“Recent legislative proposals, including US Senate Bill S.2543, US House of Representatives Bill HR 3, and various Trump Administration proposals and plans, have advanced some form of international reference pricing (IRP) to lower drug prices. As its name suggests, IRP seeks to benchmark US drug prices to prices of similar or comparable drugs in other counties. Some proposals would have the federal government develop a reference price index based on prices paid by a select group of high-income countries, and then restrict prices to a narrow range of the index.
[..] American drug pricing policy rewards large capital investments and risks the biomedical industry undertakes in bringing innovations to the market by allowing companies to charge temporary monopoly prices. Because most Americans have insurance and face a fraction of the monopoly price, demand is greater than it would otherwise be in a market without insurance. Consequently, insurers pay for drugs at monopoly prices, a practice that fuels industry profits and raises premiums to employers and out-of-pocket costs to patients. Health plans, especially public ones, would want patients who might benefit from a drug to receive it, subject to budget constraints. Therefore, in principle, they should aggressively negotiate a lower price that still maintains appropriate incentives for manufacturers to innovate. However, the private health insurance market in the US is heavily regulated in ways that limit the full power of such negotiations, such as through imposition of requirements that all drugs in a protected class be covered, even though not all drugs within a class show similar value. Public health insurers, like Medicare, are sometimes expressly prohibited from negotiating prices, and, in the Part D outpatient drug benefit, Medicare has ceded this role to private managed care organizations.
[..] most public-funded health care systems worldwide engage in rigorous negotiations, often supported by transparent value assessment processes. Their prices, which the US plans to reference, are a product of these processes. The US’s fundamental challenge has been the lack of political will to formally address drug pricing using any form of national value assessment that explicitly considers drugs’ relative costs and benefits, and informs prices accordingly. Cost-effectiveness analysis, one of the methodological tools of value assessments, is effectively prohibited for major federal payers and evaluators under the Affordable Care Act. The US Congress does not allow the Centers for Medicare and Medicaid Services (CMS) to consider explicitly any value assessment inclusive of costs and prices to determine coverage for drugs or services.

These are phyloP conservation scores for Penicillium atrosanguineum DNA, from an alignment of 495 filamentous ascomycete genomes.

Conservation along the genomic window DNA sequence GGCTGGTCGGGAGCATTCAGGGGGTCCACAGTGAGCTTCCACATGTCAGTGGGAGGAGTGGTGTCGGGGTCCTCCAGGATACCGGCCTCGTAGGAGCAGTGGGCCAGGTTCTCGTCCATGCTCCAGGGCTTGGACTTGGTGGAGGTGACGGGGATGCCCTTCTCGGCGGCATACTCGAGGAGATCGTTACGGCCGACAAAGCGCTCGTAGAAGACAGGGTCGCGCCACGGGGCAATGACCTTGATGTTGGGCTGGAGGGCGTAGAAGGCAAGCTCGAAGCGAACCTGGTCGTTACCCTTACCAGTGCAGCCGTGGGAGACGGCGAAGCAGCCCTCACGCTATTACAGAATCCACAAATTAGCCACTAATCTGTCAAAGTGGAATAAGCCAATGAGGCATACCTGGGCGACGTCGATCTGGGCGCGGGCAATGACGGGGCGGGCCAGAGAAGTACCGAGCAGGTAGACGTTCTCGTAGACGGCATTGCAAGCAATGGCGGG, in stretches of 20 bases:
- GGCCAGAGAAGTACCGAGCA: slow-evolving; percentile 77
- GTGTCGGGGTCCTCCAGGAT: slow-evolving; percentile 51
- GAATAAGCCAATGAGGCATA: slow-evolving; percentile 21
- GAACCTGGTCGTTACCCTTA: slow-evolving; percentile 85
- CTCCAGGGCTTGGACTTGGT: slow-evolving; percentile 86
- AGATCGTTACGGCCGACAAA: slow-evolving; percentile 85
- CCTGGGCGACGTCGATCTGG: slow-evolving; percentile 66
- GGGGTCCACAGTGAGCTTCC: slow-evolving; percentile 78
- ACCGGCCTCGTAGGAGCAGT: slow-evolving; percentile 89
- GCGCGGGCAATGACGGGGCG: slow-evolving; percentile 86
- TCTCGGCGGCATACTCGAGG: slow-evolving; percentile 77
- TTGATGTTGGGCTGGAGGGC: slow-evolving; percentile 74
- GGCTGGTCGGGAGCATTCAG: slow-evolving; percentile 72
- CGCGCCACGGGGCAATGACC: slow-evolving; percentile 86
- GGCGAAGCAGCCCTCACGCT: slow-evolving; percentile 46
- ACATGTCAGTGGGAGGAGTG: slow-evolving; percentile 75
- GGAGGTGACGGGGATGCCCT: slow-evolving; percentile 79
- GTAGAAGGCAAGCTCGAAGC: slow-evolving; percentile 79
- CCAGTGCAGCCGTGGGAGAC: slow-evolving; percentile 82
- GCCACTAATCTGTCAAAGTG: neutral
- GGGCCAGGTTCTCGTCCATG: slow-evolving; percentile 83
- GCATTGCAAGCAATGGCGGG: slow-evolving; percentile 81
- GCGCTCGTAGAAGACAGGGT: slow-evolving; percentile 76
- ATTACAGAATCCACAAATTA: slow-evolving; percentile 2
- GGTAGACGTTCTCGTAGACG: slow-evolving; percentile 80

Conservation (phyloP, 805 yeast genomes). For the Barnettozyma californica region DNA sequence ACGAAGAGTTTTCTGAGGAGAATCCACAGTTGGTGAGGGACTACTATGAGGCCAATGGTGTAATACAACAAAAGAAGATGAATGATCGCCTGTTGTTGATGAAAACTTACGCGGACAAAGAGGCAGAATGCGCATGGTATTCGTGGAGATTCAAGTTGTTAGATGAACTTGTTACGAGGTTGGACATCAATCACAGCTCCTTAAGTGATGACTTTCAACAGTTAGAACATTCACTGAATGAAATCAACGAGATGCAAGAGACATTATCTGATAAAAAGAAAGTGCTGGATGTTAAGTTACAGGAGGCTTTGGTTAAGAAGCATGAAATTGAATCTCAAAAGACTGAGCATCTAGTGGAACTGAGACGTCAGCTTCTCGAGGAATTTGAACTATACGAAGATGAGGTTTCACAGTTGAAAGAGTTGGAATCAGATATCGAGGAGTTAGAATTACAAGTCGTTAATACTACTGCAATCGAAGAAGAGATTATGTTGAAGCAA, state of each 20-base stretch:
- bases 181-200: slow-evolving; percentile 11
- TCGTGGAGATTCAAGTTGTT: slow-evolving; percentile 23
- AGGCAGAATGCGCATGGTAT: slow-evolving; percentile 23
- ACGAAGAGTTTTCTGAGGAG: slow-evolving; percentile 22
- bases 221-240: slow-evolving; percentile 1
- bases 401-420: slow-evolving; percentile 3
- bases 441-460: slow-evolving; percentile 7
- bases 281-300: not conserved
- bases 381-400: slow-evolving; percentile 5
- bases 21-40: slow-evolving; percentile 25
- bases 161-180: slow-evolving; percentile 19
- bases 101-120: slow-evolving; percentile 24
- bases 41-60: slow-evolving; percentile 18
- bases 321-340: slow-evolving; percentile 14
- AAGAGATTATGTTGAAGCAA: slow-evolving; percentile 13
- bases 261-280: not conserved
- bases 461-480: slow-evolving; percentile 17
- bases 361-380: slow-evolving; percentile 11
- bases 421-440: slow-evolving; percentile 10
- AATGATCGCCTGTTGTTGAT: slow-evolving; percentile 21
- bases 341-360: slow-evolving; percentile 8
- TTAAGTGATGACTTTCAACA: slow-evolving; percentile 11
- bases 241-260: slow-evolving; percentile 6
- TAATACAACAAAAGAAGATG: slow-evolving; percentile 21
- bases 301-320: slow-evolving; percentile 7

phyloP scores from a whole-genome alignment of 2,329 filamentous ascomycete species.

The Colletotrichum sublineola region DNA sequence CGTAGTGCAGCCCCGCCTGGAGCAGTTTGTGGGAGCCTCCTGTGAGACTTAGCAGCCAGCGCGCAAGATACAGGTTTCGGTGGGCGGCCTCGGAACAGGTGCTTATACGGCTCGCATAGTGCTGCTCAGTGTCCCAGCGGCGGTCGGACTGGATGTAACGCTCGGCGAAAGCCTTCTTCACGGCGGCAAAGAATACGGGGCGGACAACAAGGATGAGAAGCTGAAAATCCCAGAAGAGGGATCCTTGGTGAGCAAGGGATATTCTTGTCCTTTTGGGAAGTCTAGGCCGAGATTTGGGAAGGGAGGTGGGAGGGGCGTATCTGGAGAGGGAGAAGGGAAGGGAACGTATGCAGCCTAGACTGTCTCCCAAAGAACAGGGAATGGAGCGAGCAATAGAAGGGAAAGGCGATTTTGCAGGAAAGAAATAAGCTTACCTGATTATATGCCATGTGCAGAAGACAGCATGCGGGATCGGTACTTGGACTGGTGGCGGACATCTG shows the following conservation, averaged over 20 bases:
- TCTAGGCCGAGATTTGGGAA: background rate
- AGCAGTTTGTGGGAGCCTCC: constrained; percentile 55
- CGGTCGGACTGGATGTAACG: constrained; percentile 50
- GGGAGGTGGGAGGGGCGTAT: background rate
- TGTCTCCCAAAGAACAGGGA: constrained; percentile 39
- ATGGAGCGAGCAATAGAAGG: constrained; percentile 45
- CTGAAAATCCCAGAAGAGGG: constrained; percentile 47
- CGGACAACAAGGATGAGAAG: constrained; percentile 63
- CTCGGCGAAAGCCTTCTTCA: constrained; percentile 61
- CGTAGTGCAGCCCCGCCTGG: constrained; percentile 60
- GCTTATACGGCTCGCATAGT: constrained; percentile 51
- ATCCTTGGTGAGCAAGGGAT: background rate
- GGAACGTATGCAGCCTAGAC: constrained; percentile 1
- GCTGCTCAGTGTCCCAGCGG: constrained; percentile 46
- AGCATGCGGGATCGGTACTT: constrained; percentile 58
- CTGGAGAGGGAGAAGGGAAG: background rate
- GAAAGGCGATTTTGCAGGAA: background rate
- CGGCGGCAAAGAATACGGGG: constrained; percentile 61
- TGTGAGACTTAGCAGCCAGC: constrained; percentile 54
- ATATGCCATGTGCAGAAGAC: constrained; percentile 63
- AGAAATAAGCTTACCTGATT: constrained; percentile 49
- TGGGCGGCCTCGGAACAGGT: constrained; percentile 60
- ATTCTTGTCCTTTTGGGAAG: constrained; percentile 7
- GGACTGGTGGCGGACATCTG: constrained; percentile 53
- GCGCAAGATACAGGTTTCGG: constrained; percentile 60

The IRP proposals are misguided as they do not address these central limitations of US statutes – the barriers to systematic use of value assessment and negotiation in drug pricing. They are also “lazy” as they rely on the results from international value assessment processes rather than adopting evaluation practices in the US to align prices with value.
[..] It is also naïve to think that observed low prices in other countries would remain low (or even transparent) once the US implements IRP. This is especially true under the most-favored-nations model, which targets only one country’s price for any particular drug as the reference (i.e., the OECD country with the lowest price for that drug — as long as the country has a GDP per capita of at least 60 percent of the US level). [..] Unfettered IRP will lead to increases in market prices for the countries referenced, which may align with the goal of having other countries pay a bigger share of pharmaceutical development expenditures. More importantly, it should be expected that the referenced countries will resist this price creep in their own country by hiding their negotiated prices, while letting list prices equate to those of US prices. The real losers of such an outcome would be lower-income countries that do not have the resources and expertise to implement their own value assessment practices and must rely on negotiated prices from other counties. We believe it is highly dubious that IRP, in the long-run, would reduce US drug prices and, more importantly, reduce patient out-of-pocket burden.
[..] The latest bills and proposals that promote IRP fail to learn from the experience of public purchasers, such as the Veterans Administration (VA) and Medicaid, that often achieve lower prices through negotiation and best-price rules. For example, the federal supply schedule drug prices, or the prices available to the “Big Four” (VA, Department of Defense, Public Health Service, and Coast Guard), often resemble prices in European counties. The Veterans Administration contracting mechanism often beats Big Four prices, although it comes with access restrictions.”
Full post, Basu A, Neumann PJ and Sullivan S. Health Affairs Blog, 2020.12.2